Pastor On Proposed United Methodist Church Split Over LGBTQ Beliefs NPR's Michel Martin talks with Reverend Ginger Gaines-Cirelli of Foundry United Methodist Church about the proposed split of the church over same-sex marriage and LGBTQ clergy.
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Pastor On Proposed United Methodist Church Split Over LGBTQ Beliefs

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Pastor On Proposed United Methodist Church Split Over LGBTQ Beliefs

Pastor On Proposed United Methodist Church Split Over LGBTQ Beliefs

Pastor On Proposed United Methodist Church Split Over LGBTQ Beliefs

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  • <iframe src="https://www.npr.org/player/embed/793827571/793827572" width="100%" height="290" frameborder="0" scrolling="no" title="NPR embedded audio player">
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NPR's Michel Martin talks with Reverend Ginger Gaines-Cirelli of Foundry United Methodist Church about the proposed split of the church over same-sex marriage and LGBTQ clergy.

MICHEL MARTIN, HOST:

We're going to spend the next part of the program digging into some recent developments that speak to the deep connection between faith and other important beliefs, including political views in this country. In a minute, we're going to hear more about how President Trump is mobilizing evangelicals ahead of the 2020 election. But first, we want to talk about tensions in the Methodist church over LGBTQ inclusion.

On Friday, leaders of the United Methodist Church, one of the country's largest mainline Protestant denominations announced plans to split over differences of opinion on same-sex marriage and LGBTQ clergy. A formal vote on the split will take place in May, but we wanted to get more perspective. So we've called on Reverend Ginger Gaines-Cirelli. She is the senior pastor of Foundry United Methodist Church in Washington, D.C. It's a congregation that's embraced LGBT inclusion for decades now.

Reverend Gaines-Cirelli, thank you so much for joining us.

GINGER GAINES-CIRELLI: Thank you. It's great to be with you.

MARTIN: So can you just remind us of what brought this to a head? I mean, the fact is, in some parts of the country, there are already LGBTQ clergy. And some ministers perform same-sex marriages. Others didn't. But then there are also individual ministers who are being sanctioned and even defrocked for doing the same thing. I mean, so what was the status quo? And what brought this all to a head?

GAINES-CIRELLI: Well, you're right. There - for some years now, there have been persons within the United Methodist Church clergy and laypeople who have been pushing back against the official position of the United Methodist Church, which has been exclusionary to LGBTQ people. Our official policy has been that LGBTQ persons will not be ordained, that we will not officiate at same-gender weddings. And in the last number of years, many folks have made a decision to intentionally break the rule to do what they felt their conscience was calling them to do and that the gospel was calling them to do, which is to fully include all people and to support them in their callings to ministry.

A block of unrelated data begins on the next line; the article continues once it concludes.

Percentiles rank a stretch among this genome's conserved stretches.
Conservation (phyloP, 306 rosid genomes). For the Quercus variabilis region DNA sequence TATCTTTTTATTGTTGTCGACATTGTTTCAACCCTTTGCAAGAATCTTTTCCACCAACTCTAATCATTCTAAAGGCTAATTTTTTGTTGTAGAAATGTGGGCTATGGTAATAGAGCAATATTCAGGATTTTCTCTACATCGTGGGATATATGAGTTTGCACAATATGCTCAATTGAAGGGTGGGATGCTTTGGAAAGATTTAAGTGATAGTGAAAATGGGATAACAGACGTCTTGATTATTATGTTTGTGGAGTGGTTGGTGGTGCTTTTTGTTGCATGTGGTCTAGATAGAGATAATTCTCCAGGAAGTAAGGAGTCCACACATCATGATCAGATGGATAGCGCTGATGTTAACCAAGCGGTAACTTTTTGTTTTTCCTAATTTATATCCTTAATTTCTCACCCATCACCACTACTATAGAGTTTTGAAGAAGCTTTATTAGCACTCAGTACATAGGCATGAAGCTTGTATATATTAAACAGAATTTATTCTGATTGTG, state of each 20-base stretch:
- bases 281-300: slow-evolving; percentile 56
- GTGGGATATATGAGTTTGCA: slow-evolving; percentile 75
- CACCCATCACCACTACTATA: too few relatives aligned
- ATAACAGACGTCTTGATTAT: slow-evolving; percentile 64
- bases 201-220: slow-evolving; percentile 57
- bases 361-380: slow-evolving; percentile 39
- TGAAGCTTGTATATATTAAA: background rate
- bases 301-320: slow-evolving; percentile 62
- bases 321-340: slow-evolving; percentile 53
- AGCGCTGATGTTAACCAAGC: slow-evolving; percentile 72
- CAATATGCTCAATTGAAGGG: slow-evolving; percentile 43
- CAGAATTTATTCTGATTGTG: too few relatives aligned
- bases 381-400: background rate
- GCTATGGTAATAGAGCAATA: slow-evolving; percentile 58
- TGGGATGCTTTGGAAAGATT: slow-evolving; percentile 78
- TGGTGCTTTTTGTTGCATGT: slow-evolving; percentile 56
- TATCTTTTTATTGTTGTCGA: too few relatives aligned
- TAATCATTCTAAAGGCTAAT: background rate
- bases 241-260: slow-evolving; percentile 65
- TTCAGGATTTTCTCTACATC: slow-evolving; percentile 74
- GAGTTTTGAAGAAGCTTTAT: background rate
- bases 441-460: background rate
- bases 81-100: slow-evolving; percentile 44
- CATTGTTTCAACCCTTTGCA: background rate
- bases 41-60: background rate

In 2016, there came a point of impasse where the General Conference asked for something different to happen. That led to a special General Conference in 2019 - February of 2019 in which we were given the responsibility as elected delegates - I was one of those present - to try to find a way forward that would keep the church together but allow us to minister according to our conscience.

MARTIN: So it's my understanding that at this conference, where the idea was to try to resolve this, in fact, the vote went in a completely different direction. Rather than sort of formalizing this arrangement, this kind of informal arrangement where individual conferences followed their own conscience...

GAINES-CIRELLI: Correct.

MARTIN: ...The vote was to take a much more traditionalist approach and sanction...

GAINES-CIRELLI: Yeah.

MARTIN: ...Heavily clergy who perform same-gender weddings. And so what would have been - I mean, I have to ask, you know? What was the reaction to this vote?

GAINES-CIRELLI: People felt, you know, hurt, rage and just deep disappointment. We had a moment in 2019 where the church could've done something really different from so many other mainline denominations. We could've found a way to stay together in the midst of our differences and model something that - the country I think really needs right now is to see faith community who's able and willing to find a way to remain in relationship even in the midst of deep disagreement.

MARTIN: So what made this the right decision?

GAINES-CIRELLI: It allows the United Methodist Church to remain the United Methodist Church but creates a way for those traditionalist folks, more conservative persons within the United Methodist Church that wish to form their own denomination. And this protocol creates a very clear way for that to happen.

MARTIN: Can I ask - how do you feel?

GAINES-CIRELLI: My heart has been broken for years now as we have been in this struggle. And I have to say that 2019's General Conference was particularly painful for me, personally. I had worked hard. Foundry United Methodist Church and so many other partners had worked very, very hard to try to find a way for us to do something that felt like we could stay together as a family, even in the midst of such painful disagreement. So in this moment, I feel both that same pain because we've gotten to this point, but I'm also feeling hopeful because I've begun to come around to a place of resolve, you know?

MARTIN: That was the Reverend Ginger Gaines-Cirelli. She's the senior pastor of Foundry United Methodist Church in Washington, D.C. Reverend Gaines-Cirelli, Pastor Ginger, thank you so much for talking to us.

GAINES-CIRELLI: Thanks, Michel.

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